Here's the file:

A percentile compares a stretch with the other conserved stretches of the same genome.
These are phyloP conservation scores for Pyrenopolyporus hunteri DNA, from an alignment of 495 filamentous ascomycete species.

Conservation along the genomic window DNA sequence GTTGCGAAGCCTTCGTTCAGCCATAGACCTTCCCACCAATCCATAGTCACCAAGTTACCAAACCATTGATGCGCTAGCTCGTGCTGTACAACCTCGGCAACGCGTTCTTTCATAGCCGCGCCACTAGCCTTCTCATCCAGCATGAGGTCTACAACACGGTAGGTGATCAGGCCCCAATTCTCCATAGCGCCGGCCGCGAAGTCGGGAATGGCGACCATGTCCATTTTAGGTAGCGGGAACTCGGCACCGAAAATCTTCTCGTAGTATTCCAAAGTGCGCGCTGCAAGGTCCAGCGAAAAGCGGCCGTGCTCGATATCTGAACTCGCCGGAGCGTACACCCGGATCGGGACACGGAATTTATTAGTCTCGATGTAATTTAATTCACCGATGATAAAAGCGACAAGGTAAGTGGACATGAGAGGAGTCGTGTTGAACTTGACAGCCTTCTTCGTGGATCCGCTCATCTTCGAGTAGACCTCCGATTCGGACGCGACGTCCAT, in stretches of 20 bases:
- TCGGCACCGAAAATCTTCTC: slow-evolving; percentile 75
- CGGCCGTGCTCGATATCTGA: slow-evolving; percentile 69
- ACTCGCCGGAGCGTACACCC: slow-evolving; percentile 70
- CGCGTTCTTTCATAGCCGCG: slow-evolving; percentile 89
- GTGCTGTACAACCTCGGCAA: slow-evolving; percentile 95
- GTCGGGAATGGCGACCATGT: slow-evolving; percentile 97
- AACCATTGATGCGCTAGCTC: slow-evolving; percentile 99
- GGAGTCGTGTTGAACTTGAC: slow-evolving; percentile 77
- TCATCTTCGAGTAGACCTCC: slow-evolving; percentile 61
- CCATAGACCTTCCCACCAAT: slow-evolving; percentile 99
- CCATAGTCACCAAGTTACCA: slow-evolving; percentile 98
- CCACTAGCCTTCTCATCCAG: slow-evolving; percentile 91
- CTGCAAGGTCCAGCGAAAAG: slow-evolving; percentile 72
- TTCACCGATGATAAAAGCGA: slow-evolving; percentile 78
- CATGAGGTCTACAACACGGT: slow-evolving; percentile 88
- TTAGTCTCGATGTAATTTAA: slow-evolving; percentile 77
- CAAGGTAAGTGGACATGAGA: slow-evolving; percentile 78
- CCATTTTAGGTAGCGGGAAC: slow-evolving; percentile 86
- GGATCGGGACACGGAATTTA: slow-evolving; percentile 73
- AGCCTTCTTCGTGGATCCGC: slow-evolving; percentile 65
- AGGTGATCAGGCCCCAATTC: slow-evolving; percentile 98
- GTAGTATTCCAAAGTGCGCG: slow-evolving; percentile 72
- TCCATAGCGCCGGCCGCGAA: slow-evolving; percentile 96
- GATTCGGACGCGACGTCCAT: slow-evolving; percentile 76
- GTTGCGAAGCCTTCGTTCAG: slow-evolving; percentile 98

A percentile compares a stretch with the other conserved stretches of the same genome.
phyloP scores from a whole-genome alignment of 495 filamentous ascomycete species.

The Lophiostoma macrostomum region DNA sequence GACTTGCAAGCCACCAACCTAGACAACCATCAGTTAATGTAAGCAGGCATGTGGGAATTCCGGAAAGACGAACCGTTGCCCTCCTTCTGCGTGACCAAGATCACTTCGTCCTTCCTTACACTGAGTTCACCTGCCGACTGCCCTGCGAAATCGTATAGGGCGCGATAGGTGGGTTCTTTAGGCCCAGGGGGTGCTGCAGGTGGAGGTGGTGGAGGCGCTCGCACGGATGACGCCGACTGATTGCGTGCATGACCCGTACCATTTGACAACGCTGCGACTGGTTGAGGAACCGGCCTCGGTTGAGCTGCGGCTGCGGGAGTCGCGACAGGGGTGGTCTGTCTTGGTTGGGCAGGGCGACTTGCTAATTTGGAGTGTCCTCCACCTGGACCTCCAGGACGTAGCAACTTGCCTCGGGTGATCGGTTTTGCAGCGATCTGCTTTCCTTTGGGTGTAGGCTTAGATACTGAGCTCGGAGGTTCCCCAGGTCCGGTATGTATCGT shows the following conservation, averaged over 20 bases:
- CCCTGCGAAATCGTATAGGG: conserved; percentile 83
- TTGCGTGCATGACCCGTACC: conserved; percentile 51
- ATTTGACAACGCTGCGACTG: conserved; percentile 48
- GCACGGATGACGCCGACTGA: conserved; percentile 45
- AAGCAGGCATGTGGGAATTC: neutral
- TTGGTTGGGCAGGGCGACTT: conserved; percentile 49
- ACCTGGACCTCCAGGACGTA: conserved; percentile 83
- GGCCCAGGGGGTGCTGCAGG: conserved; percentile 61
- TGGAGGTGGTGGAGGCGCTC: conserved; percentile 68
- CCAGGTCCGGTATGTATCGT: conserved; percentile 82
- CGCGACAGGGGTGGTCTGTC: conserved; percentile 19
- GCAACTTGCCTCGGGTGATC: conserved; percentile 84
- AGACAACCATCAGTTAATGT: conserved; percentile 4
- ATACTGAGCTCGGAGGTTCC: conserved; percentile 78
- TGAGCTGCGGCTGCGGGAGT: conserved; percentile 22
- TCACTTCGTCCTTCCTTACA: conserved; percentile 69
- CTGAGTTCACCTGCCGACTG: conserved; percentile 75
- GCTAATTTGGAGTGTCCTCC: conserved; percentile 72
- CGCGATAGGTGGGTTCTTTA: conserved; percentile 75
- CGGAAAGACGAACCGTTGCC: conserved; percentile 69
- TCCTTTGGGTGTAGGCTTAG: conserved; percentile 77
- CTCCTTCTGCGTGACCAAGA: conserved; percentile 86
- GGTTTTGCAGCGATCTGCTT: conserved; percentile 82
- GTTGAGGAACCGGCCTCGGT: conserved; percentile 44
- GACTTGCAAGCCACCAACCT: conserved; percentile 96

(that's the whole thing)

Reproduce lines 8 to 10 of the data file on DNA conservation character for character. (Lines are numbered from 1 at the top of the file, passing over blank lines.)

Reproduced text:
- GTGCTGTACAACCTCGGCAA: slow-evolving; percentile 95
- GTCGGGAATGGCGACCATGT: slow-evolving; percentile 97
- AACCATTGATGCGCTAGCTC: slow-evolving; percentile 99